Dual talent: David Hale is that rare commodity, a forward-ruckman.

Dual talent: David Hale is that rare commodity, a forward-ruckman. Photo: Sebastian Costanzo

Had conversations gone only slightly differently, David Hale would this week be playing his 200th game for Melbourne against Greater Western Sydney. In which case things would have gone very very differently for Hale. And Hawthorn. And Melbourne.

Hale toured the Melbourne facilities, met Dean Bailey, and was enticed by the options. He had played VFL for most of his last season at North Melbourne and was playing VFL finals when he spoke with Melbourne, and soon after went for the full presentation at the club. He appeared set to become a Demon until Hawthorn came knocking. ‘‘Obviously at that time Melbourne were very keen,’’ he said. ‘‘They were a few weeks ahead of Hawthorn in talking to me. I had pretty much decided I needed to leave North, so it was a matter of where I was to go.

‘‘I spoke to Melbourne and obviously Gold Coast [he is originally from the Gold Coast] but at that stage of my career they were just starting up and not going to play finals for a while and then Hawthorn came into it and you looked at the gap in the ruck and you could slot in next to Roughy [Jarryd Roughead] and Buddy [Lance Franklin] in the forward line, so when you broke it down it was a pretty easy decision.

‘‘Your football journey becomes a lot different if you go to Melbourne in the last few years. It worked out pretty well for me.’’

It was an easy sell to Hale. Hawthorn as a destination was also an easy sell for North Melbourne – it had the floating Campbell Brown compensation pick which trumped Melbourne’s best offer. [North took the quick small forward Kieran Harper with the pick].

Hale had been a forward-ruck at North, was recruited as a ruck who might play forward for Hawthorn, and became a premiership forward who relieved in the ruck.

He has proved critical in rounding out the Hawthorn forward and ruck divisions. As a bona fide ruck and forward he is the rarest of commodities.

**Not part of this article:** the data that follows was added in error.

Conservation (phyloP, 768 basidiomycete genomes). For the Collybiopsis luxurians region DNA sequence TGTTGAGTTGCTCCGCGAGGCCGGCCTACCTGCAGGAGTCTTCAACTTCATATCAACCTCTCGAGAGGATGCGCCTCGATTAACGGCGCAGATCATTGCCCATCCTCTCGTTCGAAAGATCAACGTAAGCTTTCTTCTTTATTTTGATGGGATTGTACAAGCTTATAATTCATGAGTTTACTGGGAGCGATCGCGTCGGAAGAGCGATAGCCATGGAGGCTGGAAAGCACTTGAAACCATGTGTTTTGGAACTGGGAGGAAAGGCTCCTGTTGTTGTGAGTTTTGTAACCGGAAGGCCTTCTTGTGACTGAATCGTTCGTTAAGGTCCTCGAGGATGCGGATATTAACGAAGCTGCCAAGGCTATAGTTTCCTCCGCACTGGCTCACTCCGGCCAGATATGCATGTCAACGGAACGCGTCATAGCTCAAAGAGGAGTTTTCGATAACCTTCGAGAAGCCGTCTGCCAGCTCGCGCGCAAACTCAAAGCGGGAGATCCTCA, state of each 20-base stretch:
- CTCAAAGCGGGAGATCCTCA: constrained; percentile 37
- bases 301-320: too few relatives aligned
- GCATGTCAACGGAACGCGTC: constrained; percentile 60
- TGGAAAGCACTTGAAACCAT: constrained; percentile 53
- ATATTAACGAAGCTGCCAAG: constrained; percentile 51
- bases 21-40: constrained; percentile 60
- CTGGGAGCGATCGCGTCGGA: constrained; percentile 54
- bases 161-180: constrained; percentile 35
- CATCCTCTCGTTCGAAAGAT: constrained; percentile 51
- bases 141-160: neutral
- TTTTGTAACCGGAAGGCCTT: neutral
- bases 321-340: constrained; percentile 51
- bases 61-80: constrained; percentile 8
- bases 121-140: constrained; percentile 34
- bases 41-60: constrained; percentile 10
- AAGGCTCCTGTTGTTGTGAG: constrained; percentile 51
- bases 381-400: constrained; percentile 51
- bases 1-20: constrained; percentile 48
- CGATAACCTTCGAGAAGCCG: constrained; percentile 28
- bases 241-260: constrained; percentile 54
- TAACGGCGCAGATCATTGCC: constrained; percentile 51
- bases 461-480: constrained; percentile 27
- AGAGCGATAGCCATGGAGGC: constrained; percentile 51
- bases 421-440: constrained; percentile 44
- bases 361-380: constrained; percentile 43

Hale is, coincidentally with Mitch Clark at Melbourne, about the most adept forward at playing ruck or blending the two.

At Hawthorn was the second stage of the deliberate targeted top-up – loosely Moneyball – policy that began in 2009 with Shaun Burgoyne and Josh Gibson, and continued in 2011 with Jack Gunston and 2012 with Brian Lake. Premiership players all.

Last summer it was Ben McEvoy the man whose arrival ensured Hale’s now entrenched forward-first then ruck role was not flipped over to send him to the centre square first.

‘‘Even though he has outstanding ruck attributes and is a very good ruckman in his own right, he has been more one than the other,’’ said a Hawthorn insider. Hale kicked 20 goals in 24 games last year.

He still took his time to settle at Hawthorn and disconnect from the idea after 129 games at North, that he was a North player.

‘‘I think the first pre-season and six months I still said ‘we’ about North when I was talking about ‘them’, so it took time to get my head around it,’’ he said. ‘‘When I got to Hawthorn I was injured and didn’t play for the first 10 games and when you get to a club you just want to play seniors and prove yourself and show your value. Once I got in the team and was a permanent member, the North Melbourne stuff stopped pretty quick.

‘‘It was the only injury I have had in my time at Hawthorn and it was when I arrived and you are trying to fit in and we had just had our first child, so it was a pretty dramatic time in our lives. Now I have just signed a contract for another year, things are good.’’

Things might though have been very different for Hale, Hawthorn ... and Melbourne.